• Zigbee Writes a Universal Language for IoT

    The nonprofit Zigbee Alliance today unveiled dotdot, a universal language for the Internet of Things (IoT).

    The group says dotdot takes the IoT language at Zigbee’s application layer and enables it to work across different networking technologies.

  • $25,000 Prize Offered in FTC IoT Security Challenge

    It appears as if the Federal Trade Commission is getting serious about Internet of Things security issues -- and it wants the public to help find a solution. The FTC has announced a contest it's calling the "IoT Home Inspector Challenge." What's more, there's a big payoff for the winners, with the Top Prize Winner receiving up to $25,000 and each of a possible three "honorable Mentions" getting $3,000. Better yet, winners don't have to fork over their intellectual property rights, and will retain right to their submissions.

    Of course, the FTC is a federal agency, and with a change of administrations coming up in a couple of weeks, it hedges its bet a bit with a caveat: "The Sponsor retains the right to make a Prize substitution (including a non-monetary award) in the event that funding for the Prize or any portion thereof becomes unavailable." In other words, Obama has evidently given the go-ahead, but they're not sure how Trump will follow through.

  • LG threatens to put Wi-Fi in every appliance it releases in 2017

    In the past few years, products at CES have increasingly focused on putting the Internet in everything, no matter how "dumb" the device in question is by nature. It's how we've ended up with stuff like this smart hairbrush, this smart air freshener, these smart ceiling fans, or this $100 pet food bowl that can order things from Amazon.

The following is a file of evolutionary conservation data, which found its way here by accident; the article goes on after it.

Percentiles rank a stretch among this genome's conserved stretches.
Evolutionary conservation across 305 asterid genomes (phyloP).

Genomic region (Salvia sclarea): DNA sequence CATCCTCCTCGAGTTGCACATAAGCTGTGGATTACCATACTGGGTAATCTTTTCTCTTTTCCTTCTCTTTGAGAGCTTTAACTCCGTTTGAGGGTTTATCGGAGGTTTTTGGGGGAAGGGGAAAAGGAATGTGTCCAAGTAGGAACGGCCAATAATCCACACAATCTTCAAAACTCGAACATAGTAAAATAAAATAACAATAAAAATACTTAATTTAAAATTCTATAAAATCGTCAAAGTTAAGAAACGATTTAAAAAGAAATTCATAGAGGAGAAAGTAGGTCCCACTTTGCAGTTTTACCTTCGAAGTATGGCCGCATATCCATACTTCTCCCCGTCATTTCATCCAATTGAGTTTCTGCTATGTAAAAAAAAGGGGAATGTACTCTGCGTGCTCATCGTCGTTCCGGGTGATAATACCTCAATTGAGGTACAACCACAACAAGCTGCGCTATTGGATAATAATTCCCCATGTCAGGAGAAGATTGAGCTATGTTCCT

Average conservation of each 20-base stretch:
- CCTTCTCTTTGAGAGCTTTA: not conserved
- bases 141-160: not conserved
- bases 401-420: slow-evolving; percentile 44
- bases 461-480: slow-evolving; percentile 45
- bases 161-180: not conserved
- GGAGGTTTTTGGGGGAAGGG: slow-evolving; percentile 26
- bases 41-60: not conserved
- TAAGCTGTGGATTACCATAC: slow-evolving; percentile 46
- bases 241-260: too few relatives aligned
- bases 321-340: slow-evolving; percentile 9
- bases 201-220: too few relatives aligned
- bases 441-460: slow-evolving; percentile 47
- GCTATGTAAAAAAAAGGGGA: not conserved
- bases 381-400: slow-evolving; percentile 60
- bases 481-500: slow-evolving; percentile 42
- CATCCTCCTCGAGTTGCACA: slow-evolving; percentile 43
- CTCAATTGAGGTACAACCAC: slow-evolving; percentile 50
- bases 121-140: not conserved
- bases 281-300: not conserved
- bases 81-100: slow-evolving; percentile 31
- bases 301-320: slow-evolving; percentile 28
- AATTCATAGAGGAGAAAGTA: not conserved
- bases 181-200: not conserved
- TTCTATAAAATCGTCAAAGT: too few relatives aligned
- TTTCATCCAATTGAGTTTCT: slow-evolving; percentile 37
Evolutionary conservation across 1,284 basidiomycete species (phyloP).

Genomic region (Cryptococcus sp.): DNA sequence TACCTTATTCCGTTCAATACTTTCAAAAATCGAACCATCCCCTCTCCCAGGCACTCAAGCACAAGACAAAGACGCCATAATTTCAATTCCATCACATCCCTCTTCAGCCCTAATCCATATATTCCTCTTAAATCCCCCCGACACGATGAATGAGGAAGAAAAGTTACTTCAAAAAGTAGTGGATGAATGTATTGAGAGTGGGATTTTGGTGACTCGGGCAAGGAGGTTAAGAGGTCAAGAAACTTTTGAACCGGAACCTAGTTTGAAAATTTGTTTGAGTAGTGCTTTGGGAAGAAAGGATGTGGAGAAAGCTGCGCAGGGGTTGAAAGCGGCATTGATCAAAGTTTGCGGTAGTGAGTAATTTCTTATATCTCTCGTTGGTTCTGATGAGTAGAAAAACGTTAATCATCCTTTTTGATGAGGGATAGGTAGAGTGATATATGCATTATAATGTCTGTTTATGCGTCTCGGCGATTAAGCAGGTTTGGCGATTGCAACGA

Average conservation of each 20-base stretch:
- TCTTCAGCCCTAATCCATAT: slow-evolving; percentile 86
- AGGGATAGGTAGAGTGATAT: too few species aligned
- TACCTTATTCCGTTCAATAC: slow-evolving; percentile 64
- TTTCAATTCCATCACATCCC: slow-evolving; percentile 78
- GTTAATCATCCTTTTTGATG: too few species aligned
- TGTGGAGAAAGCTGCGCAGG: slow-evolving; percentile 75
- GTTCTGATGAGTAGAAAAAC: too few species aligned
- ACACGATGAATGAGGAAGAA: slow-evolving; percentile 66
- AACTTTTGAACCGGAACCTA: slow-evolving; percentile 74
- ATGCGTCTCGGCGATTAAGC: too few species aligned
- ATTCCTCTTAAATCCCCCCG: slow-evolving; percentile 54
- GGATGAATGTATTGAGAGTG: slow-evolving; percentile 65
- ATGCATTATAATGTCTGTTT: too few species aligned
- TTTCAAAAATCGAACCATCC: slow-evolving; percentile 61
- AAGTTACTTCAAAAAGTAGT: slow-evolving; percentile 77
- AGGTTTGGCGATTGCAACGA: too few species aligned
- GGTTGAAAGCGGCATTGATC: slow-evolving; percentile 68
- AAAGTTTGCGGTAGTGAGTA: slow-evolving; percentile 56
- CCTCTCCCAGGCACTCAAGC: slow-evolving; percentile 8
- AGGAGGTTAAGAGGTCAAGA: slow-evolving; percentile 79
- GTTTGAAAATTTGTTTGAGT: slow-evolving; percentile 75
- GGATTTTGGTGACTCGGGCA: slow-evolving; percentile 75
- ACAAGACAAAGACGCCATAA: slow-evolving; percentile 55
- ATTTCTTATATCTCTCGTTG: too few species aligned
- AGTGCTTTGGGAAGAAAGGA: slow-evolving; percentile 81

• Ex-MI6 Boss: When It Comes To Voting, Pencil And Paper Are 'Much More Secure' Than Electronic Systems

    Techdirt has been worried by problems of e-voting systems for a long time now. Before, that was just one of our quaint interests, but over the last few months, the issue of e-voting, and how secure it is from hacking, specifically hacking by foreign powers, has become a rather hot topic. It's great that the world has finally caught up with Techdirt, and realized that e-voting is not just some neat technology, and now sees that democracy itself is at play. The downside is that because the stakes are so high, the level of noise is too, and it's really hard to work out how worried we should be about recent allegations, and what's the best thing to do on the e-voting front.

  • Five things that got broken at the oldest hacking event in the world

    Chaos Communications Congress is the world’s oldest hacker conference, and Europe’s largest. Every year, thousands of hackers gather in Hamburg to share stories, trade tips and discuss the political, social and cultural ramifications of technology.

    As computer security is a big part of the hacker world, they also like to break things. Here are five of the most important, interesting, and impressive things broken this time.

Security News

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Security
  • KillDisk Ransomware Now Targets Linux, Prevents Boot-Up, Has Faulty Encryption
  • KillDisk now targeting Linux: Demands $250K ransom, but can’t decrypt
  • lecture: What could possibly go wrong with (insert x86 instruction here)? [Ed: video]

    Hardware is often considered as an abstract layer that behaves correctly, just executing instructions and outputting a result. However, the internal state of the hardware leaks information about the programs that are executing. In this talk, we focus on how to extract information from the execution of simple x86 instructions that do not require any privileges. Beyond classical cache-based side-channel attacks, we demonstrate how to perform cache attacks without a single memory access, as well as how to bypass kernel ASLR. This talk does not require any knowledge about assembly. We promise.

    When hunting for bugs, the focus is mostly on the software layer. On the other hand, hardware is often considered as an abstract layer that behaves correctly, just executing instructions and outputing a result. However, the internal state of the hardware leaks information about the programs that are running. Unlike software bugs, these bugs are not easy to patch on current hardware, and manufacturers are also reluctant to fix them in future generations, as they are tightly tied with performance optimizations.